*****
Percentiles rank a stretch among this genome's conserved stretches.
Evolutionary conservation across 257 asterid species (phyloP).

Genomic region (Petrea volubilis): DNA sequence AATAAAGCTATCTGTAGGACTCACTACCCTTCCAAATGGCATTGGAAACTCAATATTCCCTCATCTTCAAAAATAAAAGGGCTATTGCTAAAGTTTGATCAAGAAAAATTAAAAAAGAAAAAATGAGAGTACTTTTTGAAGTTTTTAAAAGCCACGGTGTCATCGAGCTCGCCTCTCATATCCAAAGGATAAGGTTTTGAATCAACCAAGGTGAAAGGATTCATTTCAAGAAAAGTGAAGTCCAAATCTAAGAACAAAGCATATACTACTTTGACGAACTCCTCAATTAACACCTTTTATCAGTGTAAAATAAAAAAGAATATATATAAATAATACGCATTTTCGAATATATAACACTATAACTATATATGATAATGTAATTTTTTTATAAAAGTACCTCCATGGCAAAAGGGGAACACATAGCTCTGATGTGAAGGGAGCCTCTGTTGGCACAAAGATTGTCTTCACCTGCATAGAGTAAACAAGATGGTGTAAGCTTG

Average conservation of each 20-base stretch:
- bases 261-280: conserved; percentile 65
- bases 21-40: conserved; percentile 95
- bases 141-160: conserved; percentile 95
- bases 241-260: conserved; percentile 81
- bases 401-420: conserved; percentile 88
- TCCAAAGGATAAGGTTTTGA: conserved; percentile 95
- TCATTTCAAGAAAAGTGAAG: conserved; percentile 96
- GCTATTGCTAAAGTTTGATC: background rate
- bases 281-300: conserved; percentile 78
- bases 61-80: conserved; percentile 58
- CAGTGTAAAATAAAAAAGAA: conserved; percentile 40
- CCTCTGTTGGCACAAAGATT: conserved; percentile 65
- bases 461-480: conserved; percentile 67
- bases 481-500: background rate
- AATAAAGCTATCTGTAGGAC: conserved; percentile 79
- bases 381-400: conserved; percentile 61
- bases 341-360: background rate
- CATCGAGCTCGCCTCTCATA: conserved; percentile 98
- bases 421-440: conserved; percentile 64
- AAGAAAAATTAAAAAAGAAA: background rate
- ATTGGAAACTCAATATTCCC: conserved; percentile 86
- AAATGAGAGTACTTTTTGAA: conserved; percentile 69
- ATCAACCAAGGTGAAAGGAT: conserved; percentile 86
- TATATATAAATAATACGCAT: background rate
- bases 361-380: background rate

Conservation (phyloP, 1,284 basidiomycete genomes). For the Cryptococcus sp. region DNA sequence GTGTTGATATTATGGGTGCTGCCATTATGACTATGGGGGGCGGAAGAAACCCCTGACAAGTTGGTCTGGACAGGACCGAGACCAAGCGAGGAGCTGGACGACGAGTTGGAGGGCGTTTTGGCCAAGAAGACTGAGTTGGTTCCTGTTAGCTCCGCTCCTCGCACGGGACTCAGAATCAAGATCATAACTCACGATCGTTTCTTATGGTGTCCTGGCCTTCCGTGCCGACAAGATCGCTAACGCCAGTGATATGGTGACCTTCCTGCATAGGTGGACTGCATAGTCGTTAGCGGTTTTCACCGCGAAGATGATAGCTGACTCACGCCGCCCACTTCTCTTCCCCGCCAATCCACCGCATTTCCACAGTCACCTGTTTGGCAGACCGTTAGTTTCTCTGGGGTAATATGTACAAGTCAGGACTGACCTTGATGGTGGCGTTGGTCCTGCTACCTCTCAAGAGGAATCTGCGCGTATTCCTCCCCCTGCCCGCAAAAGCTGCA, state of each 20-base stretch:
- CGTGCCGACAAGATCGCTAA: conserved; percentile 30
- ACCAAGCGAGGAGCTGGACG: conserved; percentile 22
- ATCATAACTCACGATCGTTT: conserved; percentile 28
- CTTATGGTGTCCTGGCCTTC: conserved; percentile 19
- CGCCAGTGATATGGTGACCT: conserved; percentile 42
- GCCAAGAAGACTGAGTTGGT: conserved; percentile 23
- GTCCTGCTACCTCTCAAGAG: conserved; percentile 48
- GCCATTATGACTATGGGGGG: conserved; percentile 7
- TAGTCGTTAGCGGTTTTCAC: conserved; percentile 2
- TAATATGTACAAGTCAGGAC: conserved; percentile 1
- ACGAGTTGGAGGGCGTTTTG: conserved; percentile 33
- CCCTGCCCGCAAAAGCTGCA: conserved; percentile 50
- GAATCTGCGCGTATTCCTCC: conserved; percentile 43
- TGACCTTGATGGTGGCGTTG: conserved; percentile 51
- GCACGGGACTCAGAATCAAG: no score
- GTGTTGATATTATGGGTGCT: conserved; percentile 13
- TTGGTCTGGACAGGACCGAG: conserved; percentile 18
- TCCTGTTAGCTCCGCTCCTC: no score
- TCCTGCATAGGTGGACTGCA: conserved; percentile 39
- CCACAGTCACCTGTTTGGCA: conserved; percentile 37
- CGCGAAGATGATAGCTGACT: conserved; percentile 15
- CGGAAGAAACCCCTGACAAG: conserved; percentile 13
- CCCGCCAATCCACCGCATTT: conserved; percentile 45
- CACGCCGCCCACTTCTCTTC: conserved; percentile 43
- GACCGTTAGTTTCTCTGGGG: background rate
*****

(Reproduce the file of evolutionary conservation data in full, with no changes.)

Percentiles rank a stretch among this genome's conserved stretches.
Evolutionary conservation across 257 asterid species (phyloP).

Genomic region (Petrea volubilis): DNA sequence AATAAAGCTATCTGTAGGACTCACTACCCTTCCAAATGGCATTGGAAACTCAATATTCCCTCATCTTCAAAAATAAAAGGGCTATTGCTAAAGTTTGATCAAGAAAAATTAAAAAAGAAAAAATGAGAGTACTTTTTGAAGTTTTTAAAAGCCACGGTGTCATCGAGCTCGCCTCTCATATCCAAAGGATAAGGTTTTGAATCAACCAAGGTGAAAGGATTCATTTCAAGAAAAGTGAAGTCCAAATCTAAGAACAAAGCATATACTACTTTGACGAACTCCTCAATTAACACCTTTTATCAGTGTAAAATAAAAAAGAATATATATAAATAATACGCATTTTCGAATATATAACACTATAACTATATATGATAATGTAATTTTTTTATAAAAGTACCTCCATGGCAAAAGGGGAACACATAGCTCTGATGTGAAGGGAGCCTCTGTTGGCACAAAGATTGTCTTCACCTGCATAGAGTAAACAAGATGGTGTAAGCTTG

Average conservation of each 20-base stretch:
- bases 261-280: conserved; percentile 65
- bases 21-40: conserved; percentile 95
- bases 141-160: conserved; percentile 95
- bases 241-260: conserved; percentile 81
- bases 401-420: conserved; percentile 88
- TCCAAAGGATAAGGTTTTGA: conserved; percentile 95
- TCATTTCAAGAAAAGTGAAG: conserved; percentile 96
- GCTATTGCTAAAGTTTGATC: background rate
- bases 281-300: conserved; percentile 78
- bases 61-80: conserved; percentile 58
- CAGTGTAAAATAAAAAAGAA: conserved; percentile 40
- CCTCTGTTGGCACAAAGATT: conserved; percentile 65
- bases 461-480: conserved; percentile 67
- bases 481-500: background rate
- AATAAAGCTATCTGTAGGAC: conserved; percentile 79
- bases 381-400: conserved; percentile 61
- bases 341-360: background rate
- CATCGAGCTCGCCTCTCATA: conserved; percentile 98
- bases 421-440: conserved; percentile 64
- AAGAAAAATTAAAAAAGAAA: background rate
- ATTGGAAACTCAATATTCCC: conserved; percentile 86
- AAATGAGAGTACTTTTTGAA: conserved; percentile 69
- ATCAACCAAGGTGAAAGGAT: conserved; percentile 86
- TATATATAAATAATACGCAT: background rate
- bases 361-380: background rate

Conservation (phyloP, 1,284 basidiomycete genomes). For the Cryptococcus sp. region DNA sequence GTGTTGATATTATGGGTGCTGCCATTATGACTATGGGGGGCGGAAGAAACCCCTGACAAGTTGGTCTGGACAGGACCGAGACCAAGCGAGGAGCTGGACGACGAGTTGGAGGGCGTTTTGGCCAAGAAGACTGAGTTGGTTCCTGTTAGCTCCGCTCCTCGCACGGGACTCAGAATCAAGATCATAACTCACGATCGTTTCTTATGGTGTCCTGGCCTTCCGTGCCGACAAGATCGCTAACGCCAGTGATATGGTGACCTTCCTGCATAGGTGGACTGCATAGTCGTTAGCGGTTTTCACCGCGAAGATGATAGCTGACTCACGCCGCCCACTTCTCTTCCCCGCCAATCCACCGCATTTCCACAGTCACCTGTTTGGCAGACCGTTAGTTTCTCTGGGGTAATATGTACAAGTCAGGACTGACCTTGATGGTGGCGTTGGTCCTGCTACCTCTCAAGAGGAATCTGCGCGTATTCCTCCCCCTGCCCGCAAAAGCTGCA, state of each 20-base stretch:
- CGTGCCGACAAGATCGCTAA: conserved; percentile 30
- ACCAAGCGAGGAGCTGGACG: conserved; percentile 22
- ATCATAACTCACGATCGTTT: conserved; percentile 28
- CTTATGGTGTCCTGGCCTTC: conserved; percentile 19
- CGCCAGTGATATGGTGACCT: conserved; percentile 42
- GCCAAGAAGACTGAGTTGGT: conserved; percentile 23
- GTCCTGCTACCTCTCAAGAG: conserved; percentile 48
- GCCATTATGACTATGGGGGG: conserved; percentile 7
- TAGTCGTTAGCGGTTTTCAC: conserved; percentile 2
- TAATATGTACAAGTCAGGAC: conserved; percentile 1
- ACGAGTTGGAGGGCGTTTTG: conserved; percentile 33
- CCCTGCCCGCAAAAGCTGCA: conserved; percentile 50
- GAATCTGCGCGTATTCCTCC: conserved; percentile 43
- TGACCTTGATGGTGGCGTTG: conserved; percentile 51
- GCACGGGACTCAGAATCAAG: no score
- GTGTTGATATTATGGGTGCT: conserved; percentile 13
- TTGGTCTGGACAGGACCGAG: conserved; percentile 18
- TCCTGTTAGCTCCGCTCCTC: no score
- TCCTGCATAGGTGGACTGCA: conserved; percentile 39
- CCACAGTCACCTGTTTGGCA: conserved; percentile 37
- CGCGAAGATGATAGCTGACT: conserved; percentile 15
- CGGAAGAAACCCCTGACAAG: conserved; percentile 13
- CCCGCCAATCCACCGCATTT: conserved; percentile 45
- CACGCCGCCCACTTCTCTTC: conserved; percentile 43
- GACCGTTAGTTTCTCTGGGG: background rate